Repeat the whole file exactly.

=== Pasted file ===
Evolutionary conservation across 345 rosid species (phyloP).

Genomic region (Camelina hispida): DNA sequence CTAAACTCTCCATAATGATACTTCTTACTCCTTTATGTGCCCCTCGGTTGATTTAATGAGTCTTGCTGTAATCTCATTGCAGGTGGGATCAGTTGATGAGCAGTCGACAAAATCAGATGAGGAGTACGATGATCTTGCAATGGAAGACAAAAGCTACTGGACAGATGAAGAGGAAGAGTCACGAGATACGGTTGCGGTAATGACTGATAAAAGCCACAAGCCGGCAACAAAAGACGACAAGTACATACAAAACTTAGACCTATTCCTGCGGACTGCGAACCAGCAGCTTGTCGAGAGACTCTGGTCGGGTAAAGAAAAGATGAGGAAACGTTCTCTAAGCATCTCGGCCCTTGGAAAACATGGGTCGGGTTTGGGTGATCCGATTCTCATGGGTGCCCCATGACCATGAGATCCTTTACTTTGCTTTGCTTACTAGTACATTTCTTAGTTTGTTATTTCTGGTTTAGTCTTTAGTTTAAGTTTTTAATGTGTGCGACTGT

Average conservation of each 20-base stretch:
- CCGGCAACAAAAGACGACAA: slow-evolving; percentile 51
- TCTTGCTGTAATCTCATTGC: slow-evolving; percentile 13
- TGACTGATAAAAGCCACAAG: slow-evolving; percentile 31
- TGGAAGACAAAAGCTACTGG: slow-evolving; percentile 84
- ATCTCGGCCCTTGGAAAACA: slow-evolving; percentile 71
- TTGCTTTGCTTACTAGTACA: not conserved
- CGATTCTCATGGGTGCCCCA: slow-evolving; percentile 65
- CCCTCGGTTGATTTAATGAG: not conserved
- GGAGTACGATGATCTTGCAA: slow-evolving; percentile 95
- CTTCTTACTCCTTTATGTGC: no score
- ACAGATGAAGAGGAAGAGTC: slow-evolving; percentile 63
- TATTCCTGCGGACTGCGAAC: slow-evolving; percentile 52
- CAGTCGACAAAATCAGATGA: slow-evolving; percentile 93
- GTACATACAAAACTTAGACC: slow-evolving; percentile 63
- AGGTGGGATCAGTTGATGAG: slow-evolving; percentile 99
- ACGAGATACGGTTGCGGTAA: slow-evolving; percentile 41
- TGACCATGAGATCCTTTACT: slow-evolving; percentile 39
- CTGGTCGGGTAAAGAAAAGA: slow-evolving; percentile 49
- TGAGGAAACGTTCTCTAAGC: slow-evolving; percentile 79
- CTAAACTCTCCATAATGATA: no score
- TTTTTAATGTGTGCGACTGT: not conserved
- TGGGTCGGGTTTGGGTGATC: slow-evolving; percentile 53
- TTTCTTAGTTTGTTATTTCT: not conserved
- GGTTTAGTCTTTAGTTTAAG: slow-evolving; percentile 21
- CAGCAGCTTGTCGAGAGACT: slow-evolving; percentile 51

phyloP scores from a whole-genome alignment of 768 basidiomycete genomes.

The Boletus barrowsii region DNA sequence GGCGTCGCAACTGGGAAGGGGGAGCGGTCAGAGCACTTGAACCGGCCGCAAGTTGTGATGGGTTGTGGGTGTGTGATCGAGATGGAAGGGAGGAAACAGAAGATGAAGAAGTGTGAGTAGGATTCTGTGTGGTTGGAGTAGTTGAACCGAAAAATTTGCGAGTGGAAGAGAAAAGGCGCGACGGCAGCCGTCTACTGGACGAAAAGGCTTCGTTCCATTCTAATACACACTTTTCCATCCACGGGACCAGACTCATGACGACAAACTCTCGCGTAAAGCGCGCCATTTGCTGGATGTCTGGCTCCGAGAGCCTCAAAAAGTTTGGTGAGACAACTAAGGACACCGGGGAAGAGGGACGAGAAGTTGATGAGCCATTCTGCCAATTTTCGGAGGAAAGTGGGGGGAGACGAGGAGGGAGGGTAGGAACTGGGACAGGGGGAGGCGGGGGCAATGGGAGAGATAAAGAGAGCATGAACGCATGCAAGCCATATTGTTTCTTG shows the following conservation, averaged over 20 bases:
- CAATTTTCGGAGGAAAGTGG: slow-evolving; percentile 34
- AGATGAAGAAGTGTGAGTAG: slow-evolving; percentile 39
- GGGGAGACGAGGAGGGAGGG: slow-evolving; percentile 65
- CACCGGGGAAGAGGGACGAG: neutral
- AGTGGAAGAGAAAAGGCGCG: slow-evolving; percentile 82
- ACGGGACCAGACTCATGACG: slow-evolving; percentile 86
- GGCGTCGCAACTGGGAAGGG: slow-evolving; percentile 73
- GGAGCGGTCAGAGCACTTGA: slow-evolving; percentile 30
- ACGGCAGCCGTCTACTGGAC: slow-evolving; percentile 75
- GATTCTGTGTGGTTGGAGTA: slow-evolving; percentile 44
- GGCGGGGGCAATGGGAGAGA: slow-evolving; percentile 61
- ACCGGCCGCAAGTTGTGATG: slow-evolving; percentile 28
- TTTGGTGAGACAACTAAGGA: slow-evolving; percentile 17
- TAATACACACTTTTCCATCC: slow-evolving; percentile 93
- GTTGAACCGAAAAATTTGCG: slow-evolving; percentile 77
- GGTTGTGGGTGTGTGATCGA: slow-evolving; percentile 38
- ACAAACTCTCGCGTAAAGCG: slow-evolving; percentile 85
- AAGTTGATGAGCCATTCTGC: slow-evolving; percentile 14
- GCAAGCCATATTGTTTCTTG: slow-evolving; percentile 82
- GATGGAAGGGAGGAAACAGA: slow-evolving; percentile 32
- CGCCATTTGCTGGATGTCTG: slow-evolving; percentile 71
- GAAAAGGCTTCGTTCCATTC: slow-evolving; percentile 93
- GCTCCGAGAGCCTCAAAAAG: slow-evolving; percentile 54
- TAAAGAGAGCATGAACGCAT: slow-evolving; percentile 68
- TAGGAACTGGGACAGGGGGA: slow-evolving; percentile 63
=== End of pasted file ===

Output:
Evolutionary conservation across 345 rosid species (phyloP).

Genomic region (Camelina hispida): DNA sequence CTAAACTCTCCATAATGATACTTCTTACTCCTTTATGTGCCCCTCGGTTGATTTAATGAGTCTTGCTGTAATCTCATTGCAGGTGGGATCAGTTGATGAGCAGTCGACAAAATCAGATGAGGAGTACGATGATCTTGCAATGGAAGACAAAAGCTACTGGACAGATGAAGAGGAAGAGTCACGAGATACGGTTGCGGTAATGACTGATAAAAGCCACAAGCCGGCAACAAAAGACGACAAGTACATACAAAACTTAGACCTATTCCTGCGGACTGCGAACCAGCAGCTTGTCGAGAGACTCTGGTCGGGTAAAGAAAAGATGAGGAAACGTTCTCTAAGCATCTCGGCCCTTGGAAAACATGGGTCGGGTTTGGGTGATCCGATTCTCATGGGTGCCCCATGACCATGAGATCCTTTACTTTGCTTTGCTTACTAGTACATTTCTTAGTTTGTTATTTCTGGTTTAGTCTTTAGTTTAAGTTTTTAATGTGTGCGACTGT

Average conservation of each 20-base stretch:
- CCGGCAACAAAAGACGACAA: slow-evolving; percentile 51
- TCTTGCTGTAATCTCATTGC: slow-evolving; percentile 13
- TGACTGATAAAAGCCACAAG: slow-evolving; percentile 31
- TGGAAGACAAAAGCTACTGG: slow-evolving; percentile 84
- ATCTCGGCCCTTGGAAAACA: slow-evolving; percentile 71
- TTGCTTTGCTTACTAGTACA: not conserved
- CGATTCTCATGGGTGCCCCA: slow-evolving; percentile 65
- CCCTCGGTTGATTTAATGAG: not conserved
- GGAGTACGATGATCTTGCAA: slow-evolving; percentile 95
- CTTCTTACTCCTTTATGTGC: no score
- ACAGATGAAGAGGAAGAGTC: slow-evolving; percentile 63
- TATTCCTGCGGACTGCGAAC: slow-evolving; percentile 52
- CAGTCGACAAAATCAGATGA: slow-evolving; percentile 93
- GTACATACAAAACTTAGACC: slow-evolving; percentile 63
- AGGTGGGATCAGTTGATGAG: slow-evolving; percentile 99
- ACGAGATACGGTTGCGGTAA: slow-evolving; percentile 41
- TGACCATGAGATCCTTTACT: slow-evolving; percentile 39
- CTGGTCGGGTAAAGAAAAGA: slow-evolving; percentile 49
- TGAGGAAACGTTCTCTAAGC: slow-evolving; percentile 79
- CTAAACTCTCCATAATGATA: no score
- TTTTTAATGTGTGCGACTGT: not conserved
- TGGGTCGGGTTTGGGTGATC: slow-evolving; percentile 53
- TTTCTTAGTTTGTTATTTCT: not conserved
- GGTTTAGTCTTTAGTTTAAG: slow-evolving; percentile 21
- CAGCAGCTTGTCGAGAGACT: slow-evolving; percentile 51

phyloP scores from a whole-genome alignment of 768 basidiomycete genomes.

The Boletus barrowsii region DNA sequence GGCGTCGCAACTGGGAAGGGGGAGCGGTCAGAGCACTTGAACCGGCCGCAAGTTGTGATGGGTTGTGGGTGTGTGATCGAGATGGAAGGGAGGAAACAGAAGATGAAGAAGTGTGAGTAGGATTCTGTGTGGTTGGAGTAGTTGAACCGAAAAATTTGCGAGTGGAAGAGAAAAGGCGCGACGGCAGCCGTCTACTGGACGAAAAGGCTTCGTTCCATTCTAATACACACTTTTCCATCCACGGGACCAGACTCATGACGACAAACTCTCGCGTAAAGCGCGCCATTTGCTGGATGTCTGGCTCCGAGAGCCTCAAAAAGTTTGGTGAGACAACTAAGGACACCGGGGAAGAGGGACGAGAAGTTGATGAGCCATTCTGCCAATTTTCGGAGGAAAGTGGGGGGAGACGAGGAGGGAGGGTAGGAACTGGGACAGGGGGAGGCGGGGGCAATGGGAGAGATAAAGAGAGCATGAACGCATGCAAGCCATATTGTTTCTTG shows the following conservation, averaged over 20 bases:
- CAATTTTCGGAGGAAAGTGG: slow-evolving; percentile 34
- AGATGAAGAAGTGTGAGTAG: slow-evolving; percentile 39
- GGGGAGACGAGGAGGGAGGG: slow-evolving; percentile 65
- CACCGGGGAAGAGGGACGAG: neutral
- AGTGGAAGAGAAAAGGCGCG: slow-evolving; percentile 82
- ACGGGACCAGACTCATGACG: slow-evolving; percentile 86
- GGCGTCGCAACTGGGAAGGG: slow-evolving; percentile 73
- GGAGCGGTCAGAGCACTTGA: slow-evolving; percentile 30
- ACGGCAGCCGTCTACTGGAC: slow-evolving; percentile 75
- GATTCTGTGTGGTTGGAGTA: slow-evolving; percentile 44
- GGCGGGGGCAATGGGAGAGA: slow-evolving; percentile 61
- ACCGGCCGCAAGTTGTGATG: slow-evolving; percentile 28
- TTTGGTGAGACAACTAAGGA: slow-evolving; percentile 17
- TAATACACACTTTTCCATCC: slow-evolving; percentile 93
- GTTGAACCGAAAAATTTGCG: slow-evolving; percentile 77
- GGTTGTGGGTGTGTGATCGA: slow-evolving; percentile 38
- ACAAACTCTCGCGTAAAGCG: slow-evolving; percentile 85
- AAGTTGATGAGCCATTCTGC: slow-evolving; percentile 14
- GCAAGCCATATTGTTTCTTG: slow-evolving; percentile 82
- GATGGAAGGGAGGAAACAGA: slow-evolving; percentile 32
- CGCCATTTGCTGGATGTCTG: slow-evolving; percentile 71
- GAAAAGGCTTCGTTCCATTC: slow-evolving; percentile 93
- GCTCCGAGAGCCTCAAAAAG: slow-evolving; percentile 54
- TAAAGAGAGCATGAACGCAT: slow-evolving; percentile 68
- TAGGAACTGGGACAGGGGGA: slow-evolving; percentile 63